Friday Night Frights: The Ghosts Who Haunt Hawai‘i’s Historic ‘Iolani Palace

Is this historic landmark haunted by royalty?


Published:

This story originally appeared online in October 2015.
 

Iolani Palace in 1888.

Photo: HONOLULU Magazine archives 

 

Every year, thousands of tourists from around the world flock to visit the historic ‘Iolani Palace, once home to the Hawaiian monarchy. This National Historic Landmark in downtown Honolulu is ripe with memories and artifacts, and, not to mention, ghost stories. We consulted with storyteller Lopaka Kapanui, owner of Mysteries of Hawai‘i, for tales of ghost sightings on the palace grounds. 

 

The Palace 

Want a glimpse of Queen Lili‘uokalani? Stop by the palace grounds around 5:30 a.m. and you just might see her ghostly figure. At least, that’s what the palace security guards tell Kapanui. “I don’t know how constant the sighting is, but it’s consistent enough for security guards to confirm that it does indeed happen on the grounds of the palace,” Kapanui says. Guards even report hearing the piano mysteriously playing in the Blue Room. 

 

Some with a royal bloodline connection to Kalākaua and Kapi‘olani claim to hear chanting or Hawaiian music playing when they enter the upstairs bedroom, where Queen Lili‘uokalani was once imprisoned for nearly eight months following the overthrow of the Hawaiian government. 

 

Kapanui recalls bringing a group on a guided ghost tour in downtown Honolulu on a Sunday evening in 2006. The group stopped by the King Kamehameha statue across the street from ‘Iolani Palace. Kapanui claims that, from that vantage point, he spotted the silhouette of a Hawaiian woman peering out from the window of ‘Iolani’s second-floor bedroom, where Lili‘uokalani was imprisoned. Her ghost, perhaps? “Trick of the light? My imagination? I can’t really say,” Kapanui says. “It was there—it did happen.”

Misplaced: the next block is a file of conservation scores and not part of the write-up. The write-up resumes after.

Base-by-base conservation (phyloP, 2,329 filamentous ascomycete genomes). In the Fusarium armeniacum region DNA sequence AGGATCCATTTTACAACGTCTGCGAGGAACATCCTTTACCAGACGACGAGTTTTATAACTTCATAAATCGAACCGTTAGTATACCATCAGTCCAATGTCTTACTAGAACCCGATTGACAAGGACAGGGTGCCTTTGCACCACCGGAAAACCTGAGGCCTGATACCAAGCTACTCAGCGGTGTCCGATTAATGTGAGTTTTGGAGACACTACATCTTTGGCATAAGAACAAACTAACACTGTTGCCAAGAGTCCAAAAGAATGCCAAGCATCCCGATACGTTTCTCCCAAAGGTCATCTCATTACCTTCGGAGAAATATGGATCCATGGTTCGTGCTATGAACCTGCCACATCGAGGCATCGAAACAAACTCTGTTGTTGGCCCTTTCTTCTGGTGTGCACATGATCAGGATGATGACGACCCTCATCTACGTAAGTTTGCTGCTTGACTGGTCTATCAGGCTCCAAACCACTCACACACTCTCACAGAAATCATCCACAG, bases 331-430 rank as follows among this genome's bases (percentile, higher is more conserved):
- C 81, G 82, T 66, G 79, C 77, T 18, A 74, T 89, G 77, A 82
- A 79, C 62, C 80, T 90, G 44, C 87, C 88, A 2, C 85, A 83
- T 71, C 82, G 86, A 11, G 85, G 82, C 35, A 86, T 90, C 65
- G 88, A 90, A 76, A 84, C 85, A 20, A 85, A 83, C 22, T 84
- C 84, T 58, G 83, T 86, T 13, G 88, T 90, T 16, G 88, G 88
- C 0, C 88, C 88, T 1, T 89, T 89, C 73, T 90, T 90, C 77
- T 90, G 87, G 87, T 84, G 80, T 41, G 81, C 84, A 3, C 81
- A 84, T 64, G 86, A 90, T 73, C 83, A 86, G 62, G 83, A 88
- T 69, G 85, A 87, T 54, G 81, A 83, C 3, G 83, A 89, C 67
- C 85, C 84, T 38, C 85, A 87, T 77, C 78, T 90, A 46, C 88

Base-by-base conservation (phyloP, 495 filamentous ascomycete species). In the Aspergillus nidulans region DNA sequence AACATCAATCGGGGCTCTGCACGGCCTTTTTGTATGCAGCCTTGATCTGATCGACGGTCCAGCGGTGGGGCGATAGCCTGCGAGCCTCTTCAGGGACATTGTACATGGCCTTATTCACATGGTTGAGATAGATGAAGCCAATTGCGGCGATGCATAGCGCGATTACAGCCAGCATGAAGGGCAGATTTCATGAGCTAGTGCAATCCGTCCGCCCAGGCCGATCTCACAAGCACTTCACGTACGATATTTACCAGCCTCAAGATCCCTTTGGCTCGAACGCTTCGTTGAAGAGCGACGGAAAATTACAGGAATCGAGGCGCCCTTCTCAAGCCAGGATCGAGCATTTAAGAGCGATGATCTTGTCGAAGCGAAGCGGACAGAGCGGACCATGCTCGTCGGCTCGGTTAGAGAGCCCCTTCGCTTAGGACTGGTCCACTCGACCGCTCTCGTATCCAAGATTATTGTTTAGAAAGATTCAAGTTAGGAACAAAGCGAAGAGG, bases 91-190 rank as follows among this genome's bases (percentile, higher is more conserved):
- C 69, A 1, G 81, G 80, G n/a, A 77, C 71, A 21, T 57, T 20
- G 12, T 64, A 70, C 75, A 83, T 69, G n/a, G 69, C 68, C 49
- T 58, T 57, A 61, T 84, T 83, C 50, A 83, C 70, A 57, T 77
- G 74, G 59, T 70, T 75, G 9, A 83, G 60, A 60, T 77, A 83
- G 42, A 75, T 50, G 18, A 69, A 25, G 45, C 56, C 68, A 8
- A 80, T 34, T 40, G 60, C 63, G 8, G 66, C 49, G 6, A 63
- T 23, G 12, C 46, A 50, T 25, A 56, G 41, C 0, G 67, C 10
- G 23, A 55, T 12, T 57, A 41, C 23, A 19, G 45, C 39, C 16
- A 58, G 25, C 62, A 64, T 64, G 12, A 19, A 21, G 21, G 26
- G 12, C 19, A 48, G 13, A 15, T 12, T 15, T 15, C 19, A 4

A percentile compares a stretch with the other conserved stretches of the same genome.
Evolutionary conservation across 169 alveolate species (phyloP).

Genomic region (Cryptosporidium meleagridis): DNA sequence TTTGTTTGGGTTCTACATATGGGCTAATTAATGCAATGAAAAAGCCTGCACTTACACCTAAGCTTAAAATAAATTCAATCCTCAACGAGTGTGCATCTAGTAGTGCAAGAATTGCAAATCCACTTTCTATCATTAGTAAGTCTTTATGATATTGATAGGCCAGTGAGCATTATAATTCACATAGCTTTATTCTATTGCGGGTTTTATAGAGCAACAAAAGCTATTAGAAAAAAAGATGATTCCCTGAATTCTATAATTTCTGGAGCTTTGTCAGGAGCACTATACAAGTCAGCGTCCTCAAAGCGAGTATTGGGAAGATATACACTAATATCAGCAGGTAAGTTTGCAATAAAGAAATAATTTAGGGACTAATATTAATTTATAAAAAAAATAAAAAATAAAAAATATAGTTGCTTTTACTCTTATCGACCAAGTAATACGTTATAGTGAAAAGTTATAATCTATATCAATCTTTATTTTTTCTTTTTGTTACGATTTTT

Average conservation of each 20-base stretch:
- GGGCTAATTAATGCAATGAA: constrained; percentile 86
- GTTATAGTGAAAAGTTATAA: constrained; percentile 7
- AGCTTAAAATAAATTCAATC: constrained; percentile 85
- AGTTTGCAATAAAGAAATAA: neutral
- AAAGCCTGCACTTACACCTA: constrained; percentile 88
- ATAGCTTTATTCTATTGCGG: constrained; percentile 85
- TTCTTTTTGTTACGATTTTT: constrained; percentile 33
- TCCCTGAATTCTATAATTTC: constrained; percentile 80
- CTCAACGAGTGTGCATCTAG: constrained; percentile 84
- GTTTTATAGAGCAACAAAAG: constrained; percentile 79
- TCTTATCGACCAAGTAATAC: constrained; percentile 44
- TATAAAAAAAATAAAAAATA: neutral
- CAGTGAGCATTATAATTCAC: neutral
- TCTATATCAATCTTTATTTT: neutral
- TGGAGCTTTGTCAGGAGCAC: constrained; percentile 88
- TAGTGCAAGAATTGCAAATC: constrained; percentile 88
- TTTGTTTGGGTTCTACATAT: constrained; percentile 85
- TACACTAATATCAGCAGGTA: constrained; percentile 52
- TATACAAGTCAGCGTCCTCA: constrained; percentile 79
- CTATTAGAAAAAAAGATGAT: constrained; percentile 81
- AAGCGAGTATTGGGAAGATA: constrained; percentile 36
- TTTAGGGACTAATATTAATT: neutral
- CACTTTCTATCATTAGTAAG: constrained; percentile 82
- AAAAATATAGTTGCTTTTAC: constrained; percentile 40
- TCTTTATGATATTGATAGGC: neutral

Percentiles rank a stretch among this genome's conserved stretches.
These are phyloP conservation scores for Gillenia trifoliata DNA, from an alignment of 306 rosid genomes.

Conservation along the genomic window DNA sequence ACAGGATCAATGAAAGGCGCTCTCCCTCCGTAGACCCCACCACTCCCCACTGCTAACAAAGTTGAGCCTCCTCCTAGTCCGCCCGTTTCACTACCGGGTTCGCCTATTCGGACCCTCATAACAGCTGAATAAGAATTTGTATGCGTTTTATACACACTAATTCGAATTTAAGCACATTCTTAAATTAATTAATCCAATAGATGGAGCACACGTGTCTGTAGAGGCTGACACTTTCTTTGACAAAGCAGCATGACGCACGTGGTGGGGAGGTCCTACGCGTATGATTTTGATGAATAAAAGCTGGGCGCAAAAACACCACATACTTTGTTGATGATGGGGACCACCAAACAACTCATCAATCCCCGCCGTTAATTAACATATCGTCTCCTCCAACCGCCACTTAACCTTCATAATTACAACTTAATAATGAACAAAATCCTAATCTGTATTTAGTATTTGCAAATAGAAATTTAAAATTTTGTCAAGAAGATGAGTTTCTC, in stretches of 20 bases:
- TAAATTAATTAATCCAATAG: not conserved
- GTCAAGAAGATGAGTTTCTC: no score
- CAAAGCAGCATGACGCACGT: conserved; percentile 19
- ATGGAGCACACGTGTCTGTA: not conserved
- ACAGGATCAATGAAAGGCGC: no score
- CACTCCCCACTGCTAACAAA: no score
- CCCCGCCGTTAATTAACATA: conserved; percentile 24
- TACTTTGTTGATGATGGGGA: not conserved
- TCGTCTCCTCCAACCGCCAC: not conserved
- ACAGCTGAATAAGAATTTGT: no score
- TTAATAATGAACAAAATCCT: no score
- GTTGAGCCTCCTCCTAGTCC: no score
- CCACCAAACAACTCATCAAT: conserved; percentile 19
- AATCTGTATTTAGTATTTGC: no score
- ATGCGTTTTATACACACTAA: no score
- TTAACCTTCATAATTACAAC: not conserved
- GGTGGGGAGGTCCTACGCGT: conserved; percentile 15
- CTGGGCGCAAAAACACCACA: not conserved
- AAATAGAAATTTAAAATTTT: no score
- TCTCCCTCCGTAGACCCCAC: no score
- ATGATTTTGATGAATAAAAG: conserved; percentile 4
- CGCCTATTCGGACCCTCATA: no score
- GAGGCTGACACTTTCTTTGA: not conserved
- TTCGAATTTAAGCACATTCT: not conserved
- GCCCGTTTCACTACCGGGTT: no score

‘Iolani Palace officials won’t confirm these mysterious occurences. “All the stories I have heard are hearsay and several or many degrees of separation from the individual who claims to have sighted a former resident,” says ‘Iolani Palace historian Zita Cup Choy in an email. 

 

Sacred Mound 

There’s a fenced-in area on the palace grounds that marks the former burial site of Kamehameha II and Queen Kamāmalu. They died of measles shortly after a trip to England. Between 1825 and 1865, the site served as a final resting place for Hawaiian royalty. After a new Royal Mausoleum was constructed in Nu‘uanu Valley, 18 coffins were removed from the ‘Iolani Palace and transferred to the new burial site. There’s a “Kapu” sign warning visitors to stay away from this sacred and forbidden area. 

 

Banyan Trees 

According to the former Honolulu Advertiser, Queen Kapi‘olani planted two banyan trees on ‘Iolani Palace grounds when the palace opened in the 1880s. The banyans later grew into a whole grouping of trees. It’s rumored these 135-year-old trees house the spirits of the dead. Not all the ghosts spotted on ‘Iolani palace grounds are royalty. Kapanui says these trees harbor spirits of those who didn’t have families to care for them. 

 

 

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